The most potent and biologically similar to triptolide was analog (3). Displacement of [3H]-triptolide binding was near complete at both the 1 and 10 μM concentration (FIG. 1B). In fact, 1 μM analog (3) actually elicited a higher competitive ability than triptolide itself at the same concentration (FIG. 1B). Both profiles of cell death and transcriptional repression mimicked triptolide with no significant difference from 0.1-10 μM (FIG. 7C). It is of note however that at 25 nM, a concentration shown to induce cell death by triptolide (FIG. 6A), analog (3) had only a growth suppressive effect. Since competition for binding by analog (3) was so strong, this data would support the idea that triptolide induced apoptosis at its lowest (25 nM) concentration is partially due to the functionality of the C-14 hydroxyl.

In sum, triptolide has a broad range of therapeutic potentials ranging from attenuation of inflammation, suppression of auto-immunity, and the elimination or regression of certain tumors. Basic studies of triptolide's mechanisms of action are incomplete with little understanding of how this small molecule can elicit such a broad range of effects. Utilizing [3H]-triptolide as a probe, Applicants have examined the properties of triptolide binding in the cell as well as addressed questions pertaining to two well described biological endpoints of triptolide function: cell death and transcriptional repression of NFκB. A specific triptolide binding activity is present within intact cells, is reversible, associates predominantly with cellular membranes, and is sensitive to calcium levels. While triptolide binding increases upon extracellular calcium depletion, it is severely impaired in its ability to induce cell death. This observed calcium dependence is specific to the regulation of apoptosis as triptolide's effect on NFκB transactivation is unaltered in the presence or absence of calcium. An overall separation of biological effects can be further discerned when triptolide is present at low nanomolar concentrations. While 10 nM is growth inhibitory and 25 nM induces cell death, neither of these concentrations can elicit transcriptional repression. Limited structure-function analysis utilizing triptolide analogs has demonstrated that while competitive binding for triptolide interaction sites is intact, biological effects are highly dependent upon structural moieties. These findings implicate triptolide as functioning through at least two separable pathways distinguishable by calcium requirements, sensitivity to drug concentration and preference towards structural entities. Further, Applicants have started to characterize a specific triptolide interaction within the cell so that triptolide-binding proteins may be identified in the future.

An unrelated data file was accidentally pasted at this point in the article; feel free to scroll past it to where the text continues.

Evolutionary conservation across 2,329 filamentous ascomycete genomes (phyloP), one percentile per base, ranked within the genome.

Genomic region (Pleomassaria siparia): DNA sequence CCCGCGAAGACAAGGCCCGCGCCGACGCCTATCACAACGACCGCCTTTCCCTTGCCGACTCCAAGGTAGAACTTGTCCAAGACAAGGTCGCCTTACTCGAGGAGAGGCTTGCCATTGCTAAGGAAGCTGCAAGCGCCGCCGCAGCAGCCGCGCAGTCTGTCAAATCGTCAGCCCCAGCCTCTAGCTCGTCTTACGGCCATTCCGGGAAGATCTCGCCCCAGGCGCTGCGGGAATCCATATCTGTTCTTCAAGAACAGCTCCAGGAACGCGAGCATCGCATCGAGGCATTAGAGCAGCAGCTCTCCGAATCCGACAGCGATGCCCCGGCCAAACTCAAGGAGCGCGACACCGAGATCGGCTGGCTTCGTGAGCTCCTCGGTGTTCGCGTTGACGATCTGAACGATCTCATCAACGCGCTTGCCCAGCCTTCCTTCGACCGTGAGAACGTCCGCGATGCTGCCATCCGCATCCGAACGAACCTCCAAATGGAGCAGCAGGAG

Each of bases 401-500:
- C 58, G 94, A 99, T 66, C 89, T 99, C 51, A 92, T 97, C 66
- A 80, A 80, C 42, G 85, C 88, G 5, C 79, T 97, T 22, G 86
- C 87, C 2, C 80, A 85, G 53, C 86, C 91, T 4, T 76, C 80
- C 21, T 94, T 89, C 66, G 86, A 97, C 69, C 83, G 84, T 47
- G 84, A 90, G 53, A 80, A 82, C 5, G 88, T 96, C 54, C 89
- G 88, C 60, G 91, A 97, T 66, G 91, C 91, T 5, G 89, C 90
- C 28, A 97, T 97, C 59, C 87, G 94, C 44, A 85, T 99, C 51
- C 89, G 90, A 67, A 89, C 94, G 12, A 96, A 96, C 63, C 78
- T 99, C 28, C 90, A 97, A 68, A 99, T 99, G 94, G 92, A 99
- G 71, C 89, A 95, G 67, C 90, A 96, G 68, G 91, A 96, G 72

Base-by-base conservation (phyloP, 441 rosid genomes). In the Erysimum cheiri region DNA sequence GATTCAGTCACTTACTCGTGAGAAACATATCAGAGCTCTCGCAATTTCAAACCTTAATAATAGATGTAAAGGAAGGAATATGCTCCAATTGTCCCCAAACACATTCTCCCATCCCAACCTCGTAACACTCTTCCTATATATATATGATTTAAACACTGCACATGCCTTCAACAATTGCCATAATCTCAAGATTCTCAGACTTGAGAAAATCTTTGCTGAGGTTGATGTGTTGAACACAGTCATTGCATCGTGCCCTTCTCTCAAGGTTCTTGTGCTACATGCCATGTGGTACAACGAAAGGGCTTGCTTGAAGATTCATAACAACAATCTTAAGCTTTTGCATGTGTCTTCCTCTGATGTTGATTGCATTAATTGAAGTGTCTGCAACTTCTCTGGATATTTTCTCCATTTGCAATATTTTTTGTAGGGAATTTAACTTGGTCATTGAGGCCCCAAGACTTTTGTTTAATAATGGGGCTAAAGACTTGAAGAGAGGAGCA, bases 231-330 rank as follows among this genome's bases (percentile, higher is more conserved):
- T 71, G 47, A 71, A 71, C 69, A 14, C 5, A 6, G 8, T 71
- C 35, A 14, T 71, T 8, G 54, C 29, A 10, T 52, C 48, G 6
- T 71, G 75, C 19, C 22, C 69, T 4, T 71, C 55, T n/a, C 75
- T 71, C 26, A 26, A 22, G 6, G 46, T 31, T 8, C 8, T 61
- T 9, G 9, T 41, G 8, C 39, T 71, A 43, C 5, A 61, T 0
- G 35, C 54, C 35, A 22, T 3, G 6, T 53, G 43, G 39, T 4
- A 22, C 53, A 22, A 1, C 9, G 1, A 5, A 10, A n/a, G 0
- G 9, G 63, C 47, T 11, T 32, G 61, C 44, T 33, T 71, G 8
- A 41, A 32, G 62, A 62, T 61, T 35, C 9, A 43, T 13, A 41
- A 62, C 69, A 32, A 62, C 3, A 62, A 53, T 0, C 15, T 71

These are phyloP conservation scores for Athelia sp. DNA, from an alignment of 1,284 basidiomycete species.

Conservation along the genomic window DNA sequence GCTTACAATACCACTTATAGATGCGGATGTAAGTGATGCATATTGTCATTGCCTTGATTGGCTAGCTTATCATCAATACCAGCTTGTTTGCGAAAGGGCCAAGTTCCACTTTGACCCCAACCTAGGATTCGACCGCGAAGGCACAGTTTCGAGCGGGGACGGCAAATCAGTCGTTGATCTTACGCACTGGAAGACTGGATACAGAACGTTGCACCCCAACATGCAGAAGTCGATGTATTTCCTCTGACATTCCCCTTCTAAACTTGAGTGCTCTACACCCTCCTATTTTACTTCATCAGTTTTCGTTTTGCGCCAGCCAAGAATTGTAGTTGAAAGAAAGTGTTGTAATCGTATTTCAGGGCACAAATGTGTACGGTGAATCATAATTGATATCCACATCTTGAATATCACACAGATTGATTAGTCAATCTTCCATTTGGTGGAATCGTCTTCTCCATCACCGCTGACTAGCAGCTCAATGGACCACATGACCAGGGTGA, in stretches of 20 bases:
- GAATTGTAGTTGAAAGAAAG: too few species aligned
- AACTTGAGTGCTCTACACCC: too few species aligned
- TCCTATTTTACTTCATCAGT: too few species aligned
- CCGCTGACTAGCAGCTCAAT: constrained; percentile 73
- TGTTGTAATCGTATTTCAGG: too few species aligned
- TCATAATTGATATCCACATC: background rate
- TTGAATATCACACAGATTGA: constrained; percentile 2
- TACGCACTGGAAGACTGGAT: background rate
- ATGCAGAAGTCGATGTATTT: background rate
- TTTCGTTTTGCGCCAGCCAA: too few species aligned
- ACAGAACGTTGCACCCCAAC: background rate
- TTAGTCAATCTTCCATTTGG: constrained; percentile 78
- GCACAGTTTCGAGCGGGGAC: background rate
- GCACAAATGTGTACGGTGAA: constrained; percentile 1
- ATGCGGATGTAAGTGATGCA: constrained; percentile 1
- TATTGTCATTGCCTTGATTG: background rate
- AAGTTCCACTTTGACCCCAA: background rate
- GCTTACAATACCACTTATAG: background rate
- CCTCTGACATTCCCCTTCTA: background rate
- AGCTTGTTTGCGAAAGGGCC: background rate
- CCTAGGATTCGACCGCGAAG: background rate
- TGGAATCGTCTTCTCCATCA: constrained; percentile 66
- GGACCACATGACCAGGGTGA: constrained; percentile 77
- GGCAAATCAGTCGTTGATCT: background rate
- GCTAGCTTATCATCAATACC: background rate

7. Experimental Procedures.

A) Reagents